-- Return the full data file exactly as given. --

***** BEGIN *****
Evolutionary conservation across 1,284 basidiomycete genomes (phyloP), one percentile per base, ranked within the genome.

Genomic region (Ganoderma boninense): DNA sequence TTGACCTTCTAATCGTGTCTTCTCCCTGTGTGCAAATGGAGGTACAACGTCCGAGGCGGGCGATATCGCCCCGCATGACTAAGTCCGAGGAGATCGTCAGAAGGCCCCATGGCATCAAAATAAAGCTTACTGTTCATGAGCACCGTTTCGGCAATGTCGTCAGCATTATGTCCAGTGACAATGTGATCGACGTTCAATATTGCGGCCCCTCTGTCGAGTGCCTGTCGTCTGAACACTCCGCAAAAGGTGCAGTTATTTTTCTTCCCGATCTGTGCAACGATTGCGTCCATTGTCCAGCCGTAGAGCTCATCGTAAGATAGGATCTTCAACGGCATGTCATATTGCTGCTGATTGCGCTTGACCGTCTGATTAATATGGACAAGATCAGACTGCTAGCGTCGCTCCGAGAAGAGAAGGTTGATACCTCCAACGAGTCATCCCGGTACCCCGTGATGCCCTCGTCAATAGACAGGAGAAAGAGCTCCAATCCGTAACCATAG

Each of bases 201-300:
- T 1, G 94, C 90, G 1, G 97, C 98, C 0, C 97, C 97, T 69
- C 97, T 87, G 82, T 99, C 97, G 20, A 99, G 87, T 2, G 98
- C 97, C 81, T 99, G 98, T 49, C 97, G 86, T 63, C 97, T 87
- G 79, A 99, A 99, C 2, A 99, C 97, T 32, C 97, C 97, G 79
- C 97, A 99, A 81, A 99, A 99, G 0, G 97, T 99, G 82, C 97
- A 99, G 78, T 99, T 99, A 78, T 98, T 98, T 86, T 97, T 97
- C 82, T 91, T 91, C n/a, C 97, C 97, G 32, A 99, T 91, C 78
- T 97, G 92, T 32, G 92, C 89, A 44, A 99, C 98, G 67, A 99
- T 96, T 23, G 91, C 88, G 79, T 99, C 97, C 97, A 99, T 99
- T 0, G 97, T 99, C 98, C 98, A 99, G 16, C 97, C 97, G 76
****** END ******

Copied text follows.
Evolutionary conservation across 1,284 basidiomycete genomes (phyloP), one percentile per base, ranked within the genome.

Genomic region (Ganoderma boninense): DNA sequence TTGACCTTCTAATCGTGTCTTCTCCCTGTGTGCAAATGGAGGTACAACGTCCGAGGCGGGCGATATCGCCCCGCATGACTAAGTCCGAGGAGATCGTCAGAAGGCCCCATGGCATCAAAATAAAGCTTACTGTTCATGAGCACCGTTTCGGCAATGTCGTCAGCATTATGTCCAGTGACAATGTGATCGACGTTCAATATTGCGGCCCCTCTGTCGAGTGCCTGTCGTCTGAACACTCCGCAAAAGGTGCAGTTATTTTTCTTCCCGATCTGTGCAACGATTGCGTCCATTGTCCAGCCGTAGAGCTCATCGTAAGATAGGATCTTCAACGGCATGTCATATTGCTGCTGATTGCGCTTGACCGTCTGATTAATATGGACAAGATCAGACTGCTAGCGTCGCTCCGAGAAGAGAAGGTTGATACCTCCAACGAGTCATCCCGGTACCCCGTGATGCCCTCGTCAATAGACAGGAGAAAGAGCTCCAATCCGTAACCATAG

Each of bases 201-300:
- T 1, G 94, C 90, G 1, G 97, C 98, C 0, C 97, C 97, T 69
- C 97, T 87, G 82, T 99, C 97, G 20, A 99, G 87, T 2, G 98
- C 97, C 81, T 99, G 98, T 49, C 97, G 86, T 63, C 97, T 87
- G 79, A 99, A 99, C 2, A 99, C 97, T 32, C 97, C 97, G 79
- C 97, A 99, A 81, A 99, A 99, G 0, G 97, T 99, G 82, C 97
- A 99, G 78, T 99, T 99, A 78, T 98, T 98, T 86, T 97, T 97
- C 82, T 91, T 91, C n/a, C 97, C 97, G 32, A 99, T 91, C 78
- T 97, G 92, T 32, G 92, C 89, A 44, A 99, C 98, G 67, A 99
- T 96, T 23, G 91, C 88, G 79, T 99, C 97, C 97, A 99, T 99
- T 0, G 97, T 99, C 98, C 98, A 99, G 16, C 97, C 97, G 76